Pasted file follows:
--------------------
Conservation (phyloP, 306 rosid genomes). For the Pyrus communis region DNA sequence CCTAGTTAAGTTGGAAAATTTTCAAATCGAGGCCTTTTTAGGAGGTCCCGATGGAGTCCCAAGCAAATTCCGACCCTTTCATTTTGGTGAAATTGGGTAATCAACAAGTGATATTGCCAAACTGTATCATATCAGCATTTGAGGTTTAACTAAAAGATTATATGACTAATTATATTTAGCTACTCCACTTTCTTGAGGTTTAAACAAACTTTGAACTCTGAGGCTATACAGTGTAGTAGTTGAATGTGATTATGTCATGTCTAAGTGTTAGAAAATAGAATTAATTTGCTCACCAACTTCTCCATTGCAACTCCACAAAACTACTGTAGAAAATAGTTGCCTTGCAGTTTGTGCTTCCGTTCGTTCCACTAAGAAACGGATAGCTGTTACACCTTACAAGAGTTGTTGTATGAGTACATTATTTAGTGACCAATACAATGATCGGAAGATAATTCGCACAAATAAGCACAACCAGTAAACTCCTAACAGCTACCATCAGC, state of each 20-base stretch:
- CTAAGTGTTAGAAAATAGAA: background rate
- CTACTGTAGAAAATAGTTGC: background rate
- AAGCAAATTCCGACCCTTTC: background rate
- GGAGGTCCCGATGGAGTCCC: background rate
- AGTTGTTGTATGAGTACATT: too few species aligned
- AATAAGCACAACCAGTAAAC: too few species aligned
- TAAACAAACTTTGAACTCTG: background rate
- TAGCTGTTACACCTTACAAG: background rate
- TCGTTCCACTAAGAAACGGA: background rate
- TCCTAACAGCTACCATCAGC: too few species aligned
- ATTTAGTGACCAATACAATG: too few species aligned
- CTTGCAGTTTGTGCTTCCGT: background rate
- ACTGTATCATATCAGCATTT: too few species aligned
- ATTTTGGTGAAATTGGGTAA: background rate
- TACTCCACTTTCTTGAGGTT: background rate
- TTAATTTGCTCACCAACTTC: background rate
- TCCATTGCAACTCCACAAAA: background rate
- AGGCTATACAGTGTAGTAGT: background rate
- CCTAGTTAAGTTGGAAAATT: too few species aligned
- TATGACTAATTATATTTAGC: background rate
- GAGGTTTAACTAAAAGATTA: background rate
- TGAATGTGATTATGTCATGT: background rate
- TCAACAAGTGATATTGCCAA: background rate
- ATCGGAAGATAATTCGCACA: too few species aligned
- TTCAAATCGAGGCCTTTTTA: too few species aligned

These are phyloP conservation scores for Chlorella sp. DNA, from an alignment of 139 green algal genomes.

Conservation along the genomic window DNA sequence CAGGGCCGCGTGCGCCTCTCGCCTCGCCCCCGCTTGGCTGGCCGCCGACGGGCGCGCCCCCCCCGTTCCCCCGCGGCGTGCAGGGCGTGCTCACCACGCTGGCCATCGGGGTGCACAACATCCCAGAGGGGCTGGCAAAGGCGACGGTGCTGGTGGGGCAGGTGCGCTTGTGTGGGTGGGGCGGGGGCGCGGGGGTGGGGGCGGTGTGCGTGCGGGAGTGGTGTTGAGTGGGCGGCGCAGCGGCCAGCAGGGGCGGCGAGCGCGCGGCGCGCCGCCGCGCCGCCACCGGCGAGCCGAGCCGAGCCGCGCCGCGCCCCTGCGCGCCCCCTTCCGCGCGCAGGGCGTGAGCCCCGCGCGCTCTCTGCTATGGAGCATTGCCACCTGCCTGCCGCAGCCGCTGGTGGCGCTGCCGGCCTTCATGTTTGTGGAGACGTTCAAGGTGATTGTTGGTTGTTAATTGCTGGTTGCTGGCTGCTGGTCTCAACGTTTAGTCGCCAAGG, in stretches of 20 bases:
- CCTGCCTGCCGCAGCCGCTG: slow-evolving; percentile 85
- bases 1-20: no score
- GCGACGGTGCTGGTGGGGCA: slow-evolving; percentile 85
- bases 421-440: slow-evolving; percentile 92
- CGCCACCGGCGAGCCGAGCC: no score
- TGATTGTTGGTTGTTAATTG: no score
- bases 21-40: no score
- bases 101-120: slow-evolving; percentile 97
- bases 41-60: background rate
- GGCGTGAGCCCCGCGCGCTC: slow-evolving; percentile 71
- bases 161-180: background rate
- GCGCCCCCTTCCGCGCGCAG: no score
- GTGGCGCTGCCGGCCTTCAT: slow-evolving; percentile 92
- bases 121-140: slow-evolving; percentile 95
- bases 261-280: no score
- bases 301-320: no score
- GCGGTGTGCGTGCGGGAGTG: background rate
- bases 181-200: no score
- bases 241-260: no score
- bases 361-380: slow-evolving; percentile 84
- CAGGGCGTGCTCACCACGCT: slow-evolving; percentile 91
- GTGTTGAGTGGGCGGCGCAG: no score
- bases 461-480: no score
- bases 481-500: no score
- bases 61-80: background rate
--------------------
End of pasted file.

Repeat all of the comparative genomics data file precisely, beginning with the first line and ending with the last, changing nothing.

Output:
Conservation (phyloP, 306 rosid genomes). For the Pyrus communis region DNA sequence CCTAGTTAAGTTGGAAAATTTTCAAATCGAGGCCTTTTTAGGAGGTCCCGATGGAGTCCCAAGCAAATTCCGACCCTTTCATTTTGGTGAAATTGGGTAATCAACAAGTGATATTGCCAAACTGTATCATATCAGCATTTGAGGTTTAACTAAAAGATTATATGACTAATTATATTTAGCTACTCCACTTTCTTGAGGTTTAAACAAACTTTGAACTCTGAGGCTATACAGTGTAGTAGTTGAATGTGATTATGTCATGTCTAAGTGTTAGAAAATAGAATTAATTTGCTCACCAACTTCTCCATTGCAACTCCACAAAACTACTGTAGAAAATAGTTGCCTTGCAGTTTGTGCTTCCGTTCGTTCCACTAAGAAACGGATAGCTGTTACACCTTACAAGAGTTGTTGTATGAGTACATTATTTAGTGACCAATACAATGATCGGAAGATAATTCGCACAAATAAGCACAACCAGTAAACTCCTAACAGCTACCATCAGC, state of each 20-base stretch:
- CTAAGTGTTAGAAAATAGAA: background rate
- CTACTGTAGAAAATAGTTGC: background rate
- AAGCAAATTCCGACCCTTTC: background rate
- GGAGGTCCCGATGGAGTCCC: background rate
- AGTTGTTGTATGAGTACATT: too few species aligned
- AATAAGCACAACCAGTAAAC: too few species aligned
- TAAACAAACTTTGAACTCTG: background rate
- TAGCTGTTACACCTTACAAG: background rate
- TCGTTCCACTAAGAAACGGA: background rate
- TCCTAACAGCTACCATCAGC: too few species aligned
- ATTTAGTGACCAATACAATG: too few species aligned
- CTTGCAGTTTGTGCTTCCGT: background rate
- ACTGTATCATATCAGCATTT: too few species aligned
- ATTTTGGTGAAATTGGGTAA: background rate
- TACTCCACTTTCTTGAGGTT: background rate
- TTAATTTGCTCACCAACTTC: background rate
- TCCATTGCAACTCCACAAAA: background rate
- AGGCTATACAGTGTAGTAGT: background rate
- CCTAGTTAAGTTGGAAAATT: too few species aligned
- TATGACTAATTATATTTAGC: background rate
- GAGGTTTAACTAAAAGATTA: background rate
- TGAATGTGATTATGTCATGT: background rate
- TCAACAAGTGATATTGCCAA: background rate
- ATCGGAAGATAATTCGCACA: too few species aligned
- TTCAAATCGAGGCCTTTTTA: too few species aligned

These are phyloP conservation scores for Chlorella sp. DNA, from an alignment of 139 green algal genomes.

Conservation along the genomic window DNA sequence CAGGGCCGCGTGCGCCTCTCGCCTCGCCCCCGCTTGGCTGGCCGCCGACGGGCGCGCCCCCCCCGTTCCCCCGCGGCGTGCAGGGCGTGCTCACCACGCTGGCCATCGGGGTGCACAACATCCCAGAGGGGCTGGCAAAGGCGACGGTGCTGGTGGGGCAGGTGCGCTTGTGTGGGTGGGGCGGGGGCGCGGGGGTGGGGGCGGTGTGCGTGCGGGAGTGGTGTTGAGTGGGCGGCGCAGCGGCCAGCAGGGGCGGCGAGCGCGCGGCGCGCCGCCGCGCCGCCACCGGCGAGCCGAGCCGAGCCGCGCCGCGCCCCTGCGCGCCCCCTTCCGCGCGCAGGGCGTGAGCCCCGCGCGCTCTCTGCTATGGAGCATTGCCACCTGCCTGCCGCAGCCGCTGGTGGCGCTGCCGGCCTTCATGTTTGTGGAGACGTTCAAGGTGATTGTTGGTTGTTAATTGCTGGTTGCTGGCTGCTGGTCTCAACGTTTAGTCGCCAAGG, in stretches of 20 bases:
- CCTGCCTGCCGCAGCCGCTG: slow-evolving; percentile 85
- bases 1-20: no score
- GCGACGGTGCTGGTGGGGCA: slow-evolving; percentile 85
- bases 421-440: slow-evolving; percentile 92
- CGCCACCGGCGAGCCGAGCC: no score
- TGATTGTTGGTTGTTAATTG: no score
- bases 21-40: no score
- bases 101-120: slow-evolving; percentile 97
- bases 41-60: background rate
- GGCGTGAGCCCCGCGCGCTC: slow-evolving; percentile 71
- bases 161-180: background rate
- GCGCCCCCTTCCGCGCGCAG: no score
- GTGGCGCTGCCGGCCTTCAT: slow-evolving; percentile 92
- bases 121-140: slow-evolving; percentile 95
- bases 261-280: no score
- bases 301-320: no score
- GCGGTGTGCGTGCGGGAGTG: background rate
- bases 181-200: no score
- bases 241-260: no score
- bases 361-380: slow-evolving; percentile 84
- CAGGGCGTGCTCACCACGCT: slow-evolving; percentile 91
- GTGTTGAGTGGGCGGCGCAG: no score
- bases 461-480: no score
- bases 481-500: no score
- bases 61-80: background rate